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At one of these times, I remember, when he had beaten me in that manner, he commanded me, as he commonly did at such times, to go to my chamber; which I did, and he followed me to the bottom of the stairs. Being come thither, he gave me a parting blow, and in a very angry tone, said, sirrah, if ever I hear you say thou or thee to me again, I will strike your teeth down your throat. I was greatly grieved to hear him say so, and feeling a word rise in my heart unto him, I turned again, and calmly said unto him, would it not be just if God should serve thee so, when thou sayest thou or thee to him? Though his hand was up, I saw it sink, and his countenance fall, and he turned away and left me standing there. But I notwithstand. ing went up into my chamber, and cried unto the Lord, earnestly beseeching him, that he would be pleased to open my father's eyes, that he might see whom he fought against, and for what; and that he would turn his heart.
After this I had a pretty time of rest and quiet from these disturbances; my father not saying any thing to me, nor giving me occasion to say any thing to him. But I was still under a kind of confinement ; unless I would have run about the country bare-headed, like a mad-man ; which I did not see it was my place to do. For I found that, although to be abroad, and at liberty among my friends, would have been more pleasant to me, yet
home was at present my proper place; a school in which I was to learn with patience to bear the cross : and I willingly submitted to it.
But after some time, a fresh storm more fierce and sharp than any before, arose and fell upon me; the occasion whereof was this: my father having been in his younger years, more especially while he lived in London, a constant hearer of those who are called Puri. tan-preachers, had stored up a pretty stock of scripture-knowledge, did sometimes, not con. stantly, nor very often, cause his family to come together on a first-day in the evening, and expound a chapter to them, and pray. His family now, as well as his estate, was lessened ; for my mother was dead, my bro. ther gone, and my elder sister at London; and having put off his husbandry, he had put off with it most of his servants ; so that he had now but one man and one maid servant. It so fell out, that on a first-day night, he bid my sister who sat with him in the parlour, call in the servants to prayer.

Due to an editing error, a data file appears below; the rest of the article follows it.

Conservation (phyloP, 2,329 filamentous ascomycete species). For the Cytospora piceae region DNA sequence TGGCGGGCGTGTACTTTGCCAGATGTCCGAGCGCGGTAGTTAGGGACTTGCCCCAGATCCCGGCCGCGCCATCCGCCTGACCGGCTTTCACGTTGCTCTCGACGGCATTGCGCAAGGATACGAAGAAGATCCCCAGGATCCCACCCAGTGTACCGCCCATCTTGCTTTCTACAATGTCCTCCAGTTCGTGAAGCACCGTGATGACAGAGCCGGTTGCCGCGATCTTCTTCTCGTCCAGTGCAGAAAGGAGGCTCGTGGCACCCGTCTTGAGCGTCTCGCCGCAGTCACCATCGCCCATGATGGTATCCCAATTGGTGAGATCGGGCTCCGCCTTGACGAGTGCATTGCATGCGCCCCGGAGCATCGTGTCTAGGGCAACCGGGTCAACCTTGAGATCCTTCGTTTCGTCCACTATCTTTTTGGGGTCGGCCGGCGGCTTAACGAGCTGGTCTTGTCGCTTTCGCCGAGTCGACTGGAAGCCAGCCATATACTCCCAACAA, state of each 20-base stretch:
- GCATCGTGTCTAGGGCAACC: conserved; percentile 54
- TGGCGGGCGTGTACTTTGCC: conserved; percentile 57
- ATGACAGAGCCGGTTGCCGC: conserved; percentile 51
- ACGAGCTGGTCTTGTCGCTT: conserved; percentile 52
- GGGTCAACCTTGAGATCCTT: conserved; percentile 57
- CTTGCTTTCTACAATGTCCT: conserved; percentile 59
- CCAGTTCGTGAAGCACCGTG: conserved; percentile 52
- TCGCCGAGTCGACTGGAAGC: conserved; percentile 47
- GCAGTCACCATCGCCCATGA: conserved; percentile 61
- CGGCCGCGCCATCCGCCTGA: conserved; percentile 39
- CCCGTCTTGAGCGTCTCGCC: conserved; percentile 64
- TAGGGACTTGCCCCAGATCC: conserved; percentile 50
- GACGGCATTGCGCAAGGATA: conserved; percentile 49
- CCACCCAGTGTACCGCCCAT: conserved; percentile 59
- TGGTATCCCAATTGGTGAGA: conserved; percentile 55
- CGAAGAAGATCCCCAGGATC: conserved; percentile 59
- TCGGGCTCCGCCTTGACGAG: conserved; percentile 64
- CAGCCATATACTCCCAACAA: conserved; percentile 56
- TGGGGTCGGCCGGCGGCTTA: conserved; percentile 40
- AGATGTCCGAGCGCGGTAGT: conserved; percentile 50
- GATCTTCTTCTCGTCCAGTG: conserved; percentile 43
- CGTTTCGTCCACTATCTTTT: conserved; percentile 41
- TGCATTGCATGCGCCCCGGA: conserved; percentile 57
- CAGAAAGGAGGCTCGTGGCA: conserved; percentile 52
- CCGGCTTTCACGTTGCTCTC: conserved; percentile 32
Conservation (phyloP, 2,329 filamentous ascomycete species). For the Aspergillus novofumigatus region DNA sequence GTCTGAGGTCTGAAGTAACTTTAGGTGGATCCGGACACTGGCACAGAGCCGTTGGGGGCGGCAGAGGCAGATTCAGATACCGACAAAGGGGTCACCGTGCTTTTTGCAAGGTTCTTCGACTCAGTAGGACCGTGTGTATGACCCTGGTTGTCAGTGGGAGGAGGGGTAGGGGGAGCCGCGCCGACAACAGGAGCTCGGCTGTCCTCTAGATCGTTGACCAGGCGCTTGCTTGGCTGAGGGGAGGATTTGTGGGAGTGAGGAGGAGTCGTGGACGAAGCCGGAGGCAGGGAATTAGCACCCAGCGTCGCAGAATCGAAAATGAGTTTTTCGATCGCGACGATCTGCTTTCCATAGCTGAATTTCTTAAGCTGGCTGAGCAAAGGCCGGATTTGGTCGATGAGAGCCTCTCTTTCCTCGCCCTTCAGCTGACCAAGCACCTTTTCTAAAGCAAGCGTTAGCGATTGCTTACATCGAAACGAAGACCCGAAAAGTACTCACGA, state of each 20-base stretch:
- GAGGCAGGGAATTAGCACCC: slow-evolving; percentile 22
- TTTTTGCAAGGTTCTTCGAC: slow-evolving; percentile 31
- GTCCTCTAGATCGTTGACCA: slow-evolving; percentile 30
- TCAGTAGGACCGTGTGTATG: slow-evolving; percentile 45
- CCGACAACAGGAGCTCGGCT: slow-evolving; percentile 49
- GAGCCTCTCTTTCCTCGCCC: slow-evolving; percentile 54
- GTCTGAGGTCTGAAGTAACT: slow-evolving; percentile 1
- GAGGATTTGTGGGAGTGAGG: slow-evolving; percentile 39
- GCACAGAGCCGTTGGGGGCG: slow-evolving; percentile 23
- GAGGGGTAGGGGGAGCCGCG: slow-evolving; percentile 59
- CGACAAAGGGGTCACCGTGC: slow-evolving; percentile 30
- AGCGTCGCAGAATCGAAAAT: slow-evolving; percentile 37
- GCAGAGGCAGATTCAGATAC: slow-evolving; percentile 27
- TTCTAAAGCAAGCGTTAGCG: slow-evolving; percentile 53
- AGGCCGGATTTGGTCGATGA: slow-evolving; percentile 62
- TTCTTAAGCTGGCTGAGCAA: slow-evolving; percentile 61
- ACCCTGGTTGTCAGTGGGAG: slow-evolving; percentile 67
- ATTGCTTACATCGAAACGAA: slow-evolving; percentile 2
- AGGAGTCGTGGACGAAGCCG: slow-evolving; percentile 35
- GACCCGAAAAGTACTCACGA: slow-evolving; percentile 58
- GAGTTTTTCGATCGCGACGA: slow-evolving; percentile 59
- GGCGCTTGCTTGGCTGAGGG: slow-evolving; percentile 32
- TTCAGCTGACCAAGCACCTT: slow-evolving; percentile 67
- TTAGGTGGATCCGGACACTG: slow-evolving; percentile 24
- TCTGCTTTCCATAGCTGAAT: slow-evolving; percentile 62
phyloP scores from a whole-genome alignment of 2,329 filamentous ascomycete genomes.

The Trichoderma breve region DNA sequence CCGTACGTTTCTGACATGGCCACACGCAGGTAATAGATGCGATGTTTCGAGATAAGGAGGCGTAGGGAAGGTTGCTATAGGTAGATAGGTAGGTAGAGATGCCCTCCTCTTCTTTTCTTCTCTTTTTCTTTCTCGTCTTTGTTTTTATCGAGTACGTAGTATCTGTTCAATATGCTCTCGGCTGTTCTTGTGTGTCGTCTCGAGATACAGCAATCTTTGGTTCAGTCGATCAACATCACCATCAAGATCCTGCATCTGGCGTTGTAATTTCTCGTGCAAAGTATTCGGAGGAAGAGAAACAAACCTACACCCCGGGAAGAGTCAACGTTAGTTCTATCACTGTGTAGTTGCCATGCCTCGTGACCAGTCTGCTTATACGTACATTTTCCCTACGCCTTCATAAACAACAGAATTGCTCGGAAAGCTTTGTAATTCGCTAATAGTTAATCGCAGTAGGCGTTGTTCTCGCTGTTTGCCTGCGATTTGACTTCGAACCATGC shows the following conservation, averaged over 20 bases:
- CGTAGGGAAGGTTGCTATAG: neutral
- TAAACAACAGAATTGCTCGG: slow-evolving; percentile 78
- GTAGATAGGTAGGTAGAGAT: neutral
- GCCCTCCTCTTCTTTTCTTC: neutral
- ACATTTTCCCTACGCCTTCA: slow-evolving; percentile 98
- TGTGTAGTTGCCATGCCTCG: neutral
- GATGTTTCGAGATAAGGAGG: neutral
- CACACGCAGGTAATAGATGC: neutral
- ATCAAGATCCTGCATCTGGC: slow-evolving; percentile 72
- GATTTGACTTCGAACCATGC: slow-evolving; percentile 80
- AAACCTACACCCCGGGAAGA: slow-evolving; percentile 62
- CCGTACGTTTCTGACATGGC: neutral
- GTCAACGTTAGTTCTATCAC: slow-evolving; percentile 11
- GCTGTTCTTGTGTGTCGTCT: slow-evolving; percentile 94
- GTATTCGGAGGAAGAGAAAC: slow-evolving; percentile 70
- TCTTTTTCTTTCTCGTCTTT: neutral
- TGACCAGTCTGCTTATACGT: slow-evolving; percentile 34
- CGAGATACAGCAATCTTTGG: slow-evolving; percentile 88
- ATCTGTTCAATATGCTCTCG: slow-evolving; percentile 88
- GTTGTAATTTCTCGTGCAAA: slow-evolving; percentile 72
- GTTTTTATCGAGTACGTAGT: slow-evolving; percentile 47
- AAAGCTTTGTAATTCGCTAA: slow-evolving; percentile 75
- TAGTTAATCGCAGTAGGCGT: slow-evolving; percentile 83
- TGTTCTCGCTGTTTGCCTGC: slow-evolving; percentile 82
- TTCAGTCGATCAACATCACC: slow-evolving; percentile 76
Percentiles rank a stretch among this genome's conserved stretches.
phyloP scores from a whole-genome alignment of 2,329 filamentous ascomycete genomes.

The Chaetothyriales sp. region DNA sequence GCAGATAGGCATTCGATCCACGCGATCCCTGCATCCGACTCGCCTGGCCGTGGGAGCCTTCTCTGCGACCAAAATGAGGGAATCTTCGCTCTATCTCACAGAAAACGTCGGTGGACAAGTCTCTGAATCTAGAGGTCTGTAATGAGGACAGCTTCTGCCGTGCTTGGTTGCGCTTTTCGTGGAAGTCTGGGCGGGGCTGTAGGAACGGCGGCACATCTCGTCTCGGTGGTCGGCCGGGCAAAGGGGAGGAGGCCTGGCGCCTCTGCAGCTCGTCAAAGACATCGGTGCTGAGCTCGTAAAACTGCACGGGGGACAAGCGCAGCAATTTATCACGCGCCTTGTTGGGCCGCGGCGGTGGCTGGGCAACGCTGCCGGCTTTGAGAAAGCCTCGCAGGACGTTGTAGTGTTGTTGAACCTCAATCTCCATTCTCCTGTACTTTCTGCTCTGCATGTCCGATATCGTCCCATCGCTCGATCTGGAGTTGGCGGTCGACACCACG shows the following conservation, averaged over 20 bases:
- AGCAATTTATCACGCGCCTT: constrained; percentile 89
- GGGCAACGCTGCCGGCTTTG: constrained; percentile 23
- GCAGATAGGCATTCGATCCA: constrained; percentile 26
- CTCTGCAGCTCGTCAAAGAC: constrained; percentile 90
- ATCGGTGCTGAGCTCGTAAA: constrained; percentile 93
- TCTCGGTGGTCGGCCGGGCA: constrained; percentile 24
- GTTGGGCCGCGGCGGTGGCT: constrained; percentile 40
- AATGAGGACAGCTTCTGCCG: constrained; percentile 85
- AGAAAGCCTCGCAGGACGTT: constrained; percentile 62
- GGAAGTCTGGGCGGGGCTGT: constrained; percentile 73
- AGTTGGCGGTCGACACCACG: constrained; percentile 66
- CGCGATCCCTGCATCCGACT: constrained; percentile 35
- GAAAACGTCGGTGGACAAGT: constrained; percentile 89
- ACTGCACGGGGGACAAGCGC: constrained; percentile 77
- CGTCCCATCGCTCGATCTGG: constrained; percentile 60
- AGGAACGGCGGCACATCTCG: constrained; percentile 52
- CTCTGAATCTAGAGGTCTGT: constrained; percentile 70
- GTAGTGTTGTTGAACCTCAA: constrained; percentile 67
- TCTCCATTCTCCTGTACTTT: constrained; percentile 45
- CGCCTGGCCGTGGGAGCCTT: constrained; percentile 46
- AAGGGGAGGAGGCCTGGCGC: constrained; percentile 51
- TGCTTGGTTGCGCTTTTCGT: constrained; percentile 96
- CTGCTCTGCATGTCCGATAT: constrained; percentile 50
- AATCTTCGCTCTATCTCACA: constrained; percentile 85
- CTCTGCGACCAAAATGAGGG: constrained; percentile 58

Whether this was done as a trial upon me, or no, I know not, but a trial it proved to me; for they loving me very well, and dislik. ing my father's carriage to me, made no haste to go in; but staid a second summons. This so offended him, that when at length they did go in, he, instead of going to prayer, examined them, why they came not in when they were first called ; and the answer they gave
him being such, as rather heightened than abated his displeasure, he, with an angry tone, said, call in that fellow, meaning me, who was left alone in the kitchen, for he is the cause of all this; they, as they were backward to go in themselves, so were not for. ward to call me in, fearing the effect of my father's displeasure would fall upon me, as it soon did; for I, hearing what was said, and not staying for the call, went in of myself. And as soon as I was come in,